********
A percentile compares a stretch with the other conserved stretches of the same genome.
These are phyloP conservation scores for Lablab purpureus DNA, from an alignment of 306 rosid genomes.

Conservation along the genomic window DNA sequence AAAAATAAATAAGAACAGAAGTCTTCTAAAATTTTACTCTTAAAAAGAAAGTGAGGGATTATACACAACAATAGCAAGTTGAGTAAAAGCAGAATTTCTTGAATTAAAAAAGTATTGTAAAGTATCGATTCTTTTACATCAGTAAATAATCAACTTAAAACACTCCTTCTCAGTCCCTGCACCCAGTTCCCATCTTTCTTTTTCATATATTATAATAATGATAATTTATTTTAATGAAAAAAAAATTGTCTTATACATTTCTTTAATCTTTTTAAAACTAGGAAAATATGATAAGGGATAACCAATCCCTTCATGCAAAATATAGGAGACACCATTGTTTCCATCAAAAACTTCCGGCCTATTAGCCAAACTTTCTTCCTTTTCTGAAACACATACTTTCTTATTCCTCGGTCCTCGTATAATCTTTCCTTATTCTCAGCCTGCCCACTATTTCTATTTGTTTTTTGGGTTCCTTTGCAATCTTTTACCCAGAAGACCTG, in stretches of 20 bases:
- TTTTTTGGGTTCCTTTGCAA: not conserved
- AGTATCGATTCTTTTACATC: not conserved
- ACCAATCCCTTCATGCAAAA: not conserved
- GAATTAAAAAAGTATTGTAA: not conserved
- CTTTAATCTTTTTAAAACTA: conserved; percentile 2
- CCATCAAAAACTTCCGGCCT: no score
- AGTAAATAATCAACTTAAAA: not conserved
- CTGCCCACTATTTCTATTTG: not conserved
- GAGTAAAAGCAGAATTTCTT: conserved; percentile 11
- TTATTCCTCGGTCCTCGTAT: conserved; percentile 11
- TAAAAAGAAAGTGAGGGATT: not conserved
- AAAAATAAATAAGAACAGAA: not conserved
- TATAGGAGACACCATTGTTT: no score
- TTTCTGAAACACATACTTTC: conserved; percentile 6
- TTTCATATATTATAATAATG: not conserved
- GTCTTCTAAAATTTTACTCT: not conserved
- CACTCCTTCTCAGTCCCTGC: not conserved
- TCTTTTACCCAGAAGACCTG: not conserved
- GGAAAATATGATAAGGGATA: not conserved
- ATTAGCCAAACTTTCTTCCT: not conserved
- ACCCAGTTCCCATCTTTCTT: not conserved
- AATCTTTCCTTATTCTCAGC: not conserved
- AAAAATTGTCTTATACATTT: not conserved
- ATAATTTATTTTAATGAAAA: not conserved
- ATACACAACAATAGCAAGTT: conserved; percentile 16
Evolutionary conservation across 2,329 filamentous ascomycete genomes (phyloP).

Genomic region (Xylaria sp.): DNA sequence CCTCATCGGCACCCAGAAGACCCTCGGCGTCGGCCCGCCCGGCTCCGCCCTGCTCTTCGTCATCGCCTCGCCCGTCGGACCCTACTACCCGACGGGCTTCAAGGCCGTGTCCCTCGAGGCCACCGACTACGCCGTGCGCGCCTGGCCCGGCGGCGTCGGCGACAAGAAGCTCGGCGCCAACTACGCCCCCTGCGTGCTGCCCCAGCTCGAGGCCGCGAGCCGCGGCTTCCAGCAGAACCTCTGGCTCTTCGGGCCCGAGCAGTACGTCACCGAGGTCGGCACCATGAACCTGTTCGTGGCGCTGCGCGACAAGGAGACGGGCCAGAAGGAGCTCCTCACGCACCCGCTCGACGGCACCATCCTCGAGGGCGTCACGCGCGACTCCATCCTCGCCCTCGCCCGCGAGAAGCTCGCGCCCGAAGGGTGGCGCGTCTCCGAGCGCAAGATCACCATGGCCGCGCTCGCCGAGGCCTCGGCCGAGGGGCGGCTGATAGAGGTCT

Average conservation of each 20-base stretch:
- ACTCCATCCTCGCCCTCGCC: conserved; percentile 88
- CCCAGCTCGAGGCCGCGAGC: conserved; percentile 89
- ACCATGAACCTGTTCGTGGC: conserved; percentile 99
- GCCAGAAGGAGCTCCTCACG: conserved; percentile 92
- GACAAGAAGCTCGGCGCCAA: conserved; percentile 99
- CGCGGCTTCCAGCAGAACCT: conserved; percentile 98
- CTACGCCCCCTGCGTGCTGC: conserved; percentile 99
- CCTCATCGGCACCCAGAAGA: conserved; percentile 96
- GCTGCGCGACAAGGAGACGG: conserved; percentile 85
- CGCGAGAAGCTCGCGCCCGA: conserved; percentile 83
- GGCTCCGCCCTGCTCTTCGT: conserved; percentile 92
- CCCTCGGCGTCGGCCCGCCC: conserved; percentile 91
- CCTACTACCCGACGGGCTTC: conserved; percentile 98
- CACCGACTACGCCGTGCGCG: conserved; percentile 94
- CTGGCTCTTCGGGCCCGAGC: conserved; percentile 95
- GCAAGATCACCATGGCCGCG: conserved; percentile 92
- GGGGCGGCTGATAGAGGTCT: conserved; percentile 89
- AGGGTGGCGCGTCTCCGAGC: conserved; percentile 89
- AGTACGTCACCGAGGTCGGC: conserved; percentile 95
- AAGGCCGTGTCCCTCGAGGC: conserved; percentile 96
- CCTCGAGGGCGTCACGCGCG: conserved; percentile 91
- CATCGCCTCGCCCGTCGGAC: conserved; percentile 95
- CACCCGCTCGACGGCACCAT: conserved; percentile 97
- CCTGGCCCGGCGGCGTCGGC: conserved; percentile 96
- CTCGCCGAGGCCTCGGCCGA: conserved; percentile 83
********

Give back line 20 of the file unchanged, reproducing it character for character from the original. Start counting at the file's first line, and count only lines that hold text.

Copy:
- CACTCCTTCTCAGTCCCTGC: not conserved